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Copper Plateau

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About the Copper Plateau

The Copper Plateau is a flat region in Southcentral Alaska located between The Alaska Range, Wrangell Mountains, and Pacific Coastal Mountains. This region is characterized by poor drainage and severely cold winters.

The climate is dry, subarctic, and continental, and is relatively uniform throughout. Cold air drainage from the surrounding mountains leads this region to be colder than it would be based on its latitude alone. Winters are particularly harsh, with five months featuring mean minimums of -32°F (-25°C) or below and record lows of -46°F (-50°C) or below. Rain shadow leads this region to be much drier than areas of similar elevation near the coast, and slightly drier than areas north of the Alaska Range, but not as dry as areas east of the Wrangell and St. Elias Mountains.

Most of this region is nearly completely level, although there are a few areas of gently rolling hills, and also some steep slopes down into the lower-level channels along the Copper River and its tributaries. This region was covered in a large glacial lake, Lake Ahtna, around 58,000 years ago, with water filling to over 3,000 feet above sea level, and as such there are numerous features of lake origin throughout, and most of the region is formed on lake sediments, which are visible in areas where rivers have cut through them to deeper levels. This lake formed when glaciers blocked the exit of water where the Copper River now flows through the coastal mountains into the Pacific. The remnants of the lake exist as numerous smaller lakes throughout the region. The largest such lake is Lake Louise, which is unusual in that it has a large island in it, itself with several smaller lakes in it.

Surface soils here tend to be poorly-drained, with clay and silty loess near the surface, but highly variable material deeper down, including alluvium, glacial till, and lake deposits. Permafrost usually reaches to within 10 inches of the surface, solidly within the loess layer, so liquid water rarely reaches to better-drained materials beneath the surface. The combination of poorly-drained soil texture, extensive permafrost, and flat topography makes this one of the poorest-drained regions in Alaska.

Because of the low rainfall, most streams and rivers originate outside of this region, where they are fed in large part by snowmelt and glacial meltwater. As such, spring floods are common. There are also numerous thaw ponds, formed in summer by temporary melting of permafrost, leading to large areas of thermokarst.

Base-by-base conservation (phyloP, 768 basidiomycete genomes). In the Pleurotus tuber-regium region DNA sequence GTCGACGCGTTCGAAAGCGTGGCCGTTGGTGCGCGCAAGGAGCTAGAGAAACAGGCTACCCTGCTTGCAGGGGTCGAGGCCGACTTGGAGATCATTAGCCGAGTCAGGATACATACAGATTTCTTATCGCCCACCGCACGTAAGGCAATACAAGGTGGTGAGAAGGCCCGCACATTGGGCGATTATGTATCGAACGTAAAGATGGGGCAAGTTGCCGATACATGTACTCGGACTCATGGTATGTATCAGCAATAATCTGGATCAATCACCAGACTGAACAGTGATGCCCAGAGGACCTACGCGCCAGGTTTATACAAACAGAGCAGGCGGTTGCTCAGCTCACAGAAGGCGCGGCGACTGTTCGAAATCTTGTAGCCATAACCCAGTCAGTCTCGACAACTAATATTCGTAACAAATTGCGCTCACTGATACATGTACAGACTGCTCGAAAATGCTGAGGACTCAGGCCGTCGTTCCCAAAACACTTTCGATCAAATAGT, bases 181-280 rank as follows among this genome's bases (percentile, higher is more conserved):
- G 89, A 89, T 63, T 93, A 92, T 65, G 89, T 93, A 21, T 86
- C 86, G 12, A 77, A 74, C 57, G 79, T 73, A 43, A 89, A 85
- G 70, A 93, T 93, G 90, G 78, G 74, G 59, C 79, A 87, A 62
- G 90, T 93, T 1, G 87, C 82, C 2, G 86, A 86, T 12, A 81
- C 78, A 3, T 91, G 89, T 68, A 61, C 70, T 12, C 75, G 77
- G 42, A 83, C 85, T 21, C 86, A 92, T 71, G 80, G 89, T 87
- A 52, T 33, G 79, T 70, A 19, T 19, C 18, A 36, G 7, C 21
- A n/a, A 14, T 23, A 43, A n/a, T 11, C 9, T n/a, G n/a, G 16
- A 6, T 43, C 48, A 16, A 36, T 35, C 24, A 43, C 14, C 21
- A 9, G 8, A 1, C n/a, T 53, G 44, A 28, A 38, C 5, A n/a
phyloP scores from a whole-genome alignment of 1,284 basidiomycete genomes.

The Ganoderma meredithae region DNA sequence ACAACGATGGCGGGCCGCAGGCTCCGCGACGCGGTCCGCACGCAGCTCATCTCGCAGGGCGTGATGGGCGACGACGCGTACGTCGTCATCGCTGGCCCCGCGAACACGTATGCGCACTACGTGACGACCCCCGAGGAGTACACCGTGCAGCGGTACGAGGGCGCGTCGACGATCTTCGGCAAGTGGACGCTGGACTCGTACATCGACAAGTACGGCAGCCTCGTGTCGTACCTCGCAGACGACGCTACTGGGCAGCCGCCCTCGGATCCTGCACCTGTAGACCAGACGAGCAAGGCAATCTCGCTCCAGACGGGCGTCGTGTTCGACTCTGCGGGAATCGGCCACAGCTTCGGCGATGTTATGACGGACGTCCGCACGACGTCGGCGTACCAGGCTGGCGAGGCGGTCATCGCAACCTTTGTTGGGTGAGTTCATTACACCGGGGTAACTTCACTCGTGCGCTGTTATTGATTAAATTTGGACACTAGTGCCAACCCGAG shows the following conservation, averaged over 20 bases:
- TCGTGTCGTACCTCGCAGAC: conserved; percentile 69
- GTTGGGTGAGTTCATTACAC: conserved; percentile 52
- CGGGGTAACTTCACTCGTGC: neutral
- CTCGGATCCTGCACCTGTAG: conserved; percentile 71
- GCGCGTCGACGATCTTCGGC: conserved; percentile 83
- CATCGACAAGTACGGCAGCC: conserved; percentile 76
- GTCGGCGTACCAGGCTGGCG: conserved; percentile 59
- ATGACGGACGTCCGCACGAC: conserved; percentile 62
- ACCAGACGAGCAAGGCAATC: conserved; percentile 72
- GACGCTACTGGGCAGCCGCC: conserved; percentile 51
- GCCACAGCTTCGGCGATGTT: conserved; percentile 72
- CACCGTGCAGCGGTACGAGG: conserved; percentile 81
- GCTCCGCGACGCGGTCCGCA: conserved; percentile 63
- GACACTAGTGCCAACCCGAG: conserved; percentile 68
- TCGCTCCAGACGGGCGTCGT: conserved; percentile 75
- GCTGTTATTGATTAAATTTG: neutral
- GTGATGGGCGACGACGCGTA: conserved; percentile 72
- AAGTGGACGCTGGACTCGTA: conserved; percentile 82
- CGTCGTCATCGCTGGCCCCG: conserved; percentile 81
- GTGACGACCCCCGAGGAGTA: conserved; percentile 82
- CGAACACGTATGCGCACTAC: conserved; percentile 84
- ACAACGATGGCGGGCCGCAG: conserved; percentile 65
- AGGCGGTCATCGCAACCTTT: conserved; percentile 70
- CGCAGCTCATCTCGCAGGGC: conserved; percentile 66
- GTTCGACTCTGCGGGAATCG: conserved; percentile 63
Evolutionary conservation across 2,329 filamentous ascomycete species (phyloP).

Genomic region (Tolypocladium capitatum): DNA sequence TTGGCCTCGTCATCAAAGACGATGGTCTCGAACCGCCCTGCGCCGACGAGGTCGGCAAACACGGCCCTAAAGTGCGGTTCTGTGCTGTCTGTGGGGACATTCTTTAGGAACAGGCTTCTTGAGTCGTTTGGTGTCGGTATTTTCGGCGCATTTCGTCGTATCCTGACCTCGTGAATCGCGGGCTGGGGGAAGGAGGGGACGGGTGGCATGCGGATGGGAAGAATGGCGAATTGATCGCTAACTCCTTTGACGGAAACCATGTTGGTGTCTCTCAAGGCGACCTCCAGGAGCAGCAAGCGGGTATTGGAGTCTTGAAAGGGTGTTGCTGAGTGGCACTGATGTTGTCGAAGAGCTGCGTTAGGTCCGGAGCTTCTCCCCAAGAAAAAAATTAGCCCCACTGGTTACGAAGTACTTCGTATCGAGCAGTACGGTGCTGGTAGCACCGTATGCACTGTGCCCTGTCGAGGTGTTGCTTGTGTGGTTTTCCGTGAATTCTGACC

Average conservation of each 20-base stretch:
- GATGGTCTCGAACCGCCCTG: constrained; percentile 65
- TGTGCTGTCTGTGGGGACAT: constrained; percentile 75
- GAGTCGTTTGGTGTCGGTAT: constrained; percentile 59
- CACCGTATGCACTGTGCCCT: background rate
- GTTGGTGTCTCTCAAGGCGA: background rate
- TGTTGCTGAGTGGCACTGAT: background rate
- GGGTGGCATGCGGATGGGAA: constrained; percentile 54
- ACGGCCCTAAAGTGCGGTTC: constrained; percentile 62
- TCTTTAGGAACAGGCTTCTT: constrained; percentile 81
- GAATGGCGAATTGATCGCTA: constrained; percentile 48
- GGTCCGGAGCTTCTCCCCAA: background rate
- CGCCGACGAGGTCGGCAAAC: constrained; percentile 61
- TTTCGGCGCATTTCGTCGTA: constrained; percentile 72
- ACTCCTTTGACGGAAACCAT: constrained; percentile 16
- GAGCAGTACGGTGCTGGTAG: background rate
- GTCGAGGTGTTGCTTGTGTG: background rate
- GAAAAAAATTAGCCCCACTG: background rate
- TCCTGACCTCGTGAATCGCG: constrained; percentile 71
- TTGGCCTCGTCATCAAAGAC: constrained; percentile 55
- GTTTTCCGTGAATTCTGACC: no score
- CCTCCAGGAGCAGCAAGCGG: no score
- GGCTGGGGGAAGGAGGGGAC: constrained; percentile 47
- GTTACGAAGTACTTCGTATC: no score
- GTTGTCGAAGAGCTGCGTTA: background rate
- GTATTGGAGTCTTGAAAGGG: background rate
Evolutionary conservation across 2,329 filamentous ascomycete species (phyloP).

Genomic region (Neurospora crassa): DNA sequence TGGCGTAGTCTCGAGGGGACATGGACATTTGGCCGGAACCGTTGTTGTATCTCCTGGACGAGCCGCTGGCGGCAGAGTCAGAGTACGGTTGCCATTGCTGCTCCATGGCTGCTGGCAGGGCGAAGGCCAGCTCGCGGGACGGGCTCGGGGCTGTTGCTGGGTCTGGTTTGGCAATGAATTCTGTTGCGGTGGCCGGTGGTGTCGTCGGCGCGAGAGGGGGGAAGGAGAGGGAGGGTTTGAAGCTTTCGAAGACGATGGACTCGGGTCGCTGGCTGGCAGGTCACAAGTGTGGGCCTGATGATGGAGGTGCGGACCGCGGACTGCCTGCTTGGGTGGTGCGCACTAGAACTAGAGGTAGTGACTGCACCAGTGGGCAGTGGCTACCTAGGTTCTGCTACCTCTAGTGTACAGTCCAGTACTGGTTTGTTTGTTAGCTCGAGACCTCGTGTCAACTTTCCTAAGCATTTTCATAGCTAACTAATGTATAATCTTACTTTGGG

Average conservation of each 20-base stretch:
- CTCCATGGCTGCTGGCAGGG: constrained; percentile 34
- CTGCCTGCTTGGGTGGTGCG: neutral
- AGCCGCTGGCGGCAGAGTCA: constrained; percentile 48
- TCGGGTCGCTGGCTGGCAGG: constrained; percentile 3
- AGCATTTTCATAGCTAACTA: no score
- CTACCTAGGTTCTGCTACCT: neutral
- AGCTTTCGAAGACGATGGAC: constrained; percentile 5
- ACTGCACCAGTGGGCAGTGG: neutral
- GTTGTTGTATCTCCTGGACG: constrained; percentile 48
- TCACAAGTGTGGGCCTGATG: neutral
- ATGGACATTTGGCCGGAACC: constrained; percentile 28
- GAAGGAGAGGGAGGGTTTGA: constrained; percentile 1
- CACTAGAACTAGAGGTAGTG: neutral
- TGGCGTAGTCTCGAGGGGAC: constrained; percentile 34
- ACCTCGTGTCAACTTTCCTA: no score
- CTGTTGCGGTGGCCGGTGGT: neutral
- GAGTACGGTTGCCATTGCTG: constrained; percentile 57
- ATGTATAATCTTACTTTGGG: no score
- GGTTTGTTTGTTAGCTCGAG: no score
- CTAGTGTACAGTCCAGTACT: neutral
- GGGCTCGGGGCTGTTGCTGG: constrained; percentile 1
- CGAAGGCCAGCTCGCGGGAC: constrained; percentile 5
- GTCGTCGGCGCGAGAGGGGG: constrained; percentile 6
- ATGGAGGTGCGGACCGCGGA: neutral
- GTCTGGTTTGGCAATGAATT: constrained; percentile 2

This region is unusually low in plant diversity due to a combination of harsh conditions and being isolated from areas of higher biodiversity. Plants have been able to colonize this area primarily through two corridors: a narrow area where the Copper River cuts through the Pacific Coastal Mountains, connecting this region to the more biodiverse temperate rainforests along the Pacific Ocean, and an area in the northeast where the mountains open slightly to connect with interior Alaska and the Yukon. Two other such corridors are where the Susitna river comes near the northwest corner of this region, and in the southwest of this region, the Matanuska river, both of which flow west connecting with the more biodiverse, ocean-moderated Cook Inlet.

Black spruce (Picea mariana) is the dominant tree throughout, forming extensive forests that are, in most places, stunted and open, although that vary in lushness as a function of drainage and permafrost. Black cottonwood, willow, and alder are found along rivers and streams. The lushest forests tend to be located towards the south and east of this region, along the larger rivers, where a drainage network has developed and the terrain has sometimes been eroded into better-drained substrates.

There are a few small human settlements, mostly located along a few major corridors. Because this region is flat, it has a relatively well-developed road network relative to its isolated location and mountainous surroundings, with roads reaching from here west to Anchorage, north to interior Alaska, northeast, south to Valdez on the coast, and east to the small settlement McCarthy near the headwaters of the Copper River.

This region is surrounded on all sides by rugged mountains of volcanic origin, all of which are covered in glaciers and ice fields at high elevations. It is bordered to the south by the Pacific Coastal Mountains, which have a more ocean-moderated climate. To the east it surrounds the northwest end of the Wrangell and St. Elias Mountains, a similar region that is less ocean-moderated. The rest of the region, mostly to the north and west, is surrounded by the Alaska Range.

a river in the foreground, and a flat landscape with mostly evergreen trees, tall snowy mountains in the distanceThis photo shows the eastern end of the Copper Plateau, one of the better-drained portions of the region, with the Copper River in the foreground and the Wrangell Mountains in the distance. Although there are fewer lakes and slightly lusher forests here than in most of the region, the flat landscape abruptly bordered by dramatic mountains is typical. Photo © Wrangell-St. Elias National Park & Preserve, CC BY-SA 2.0, Source.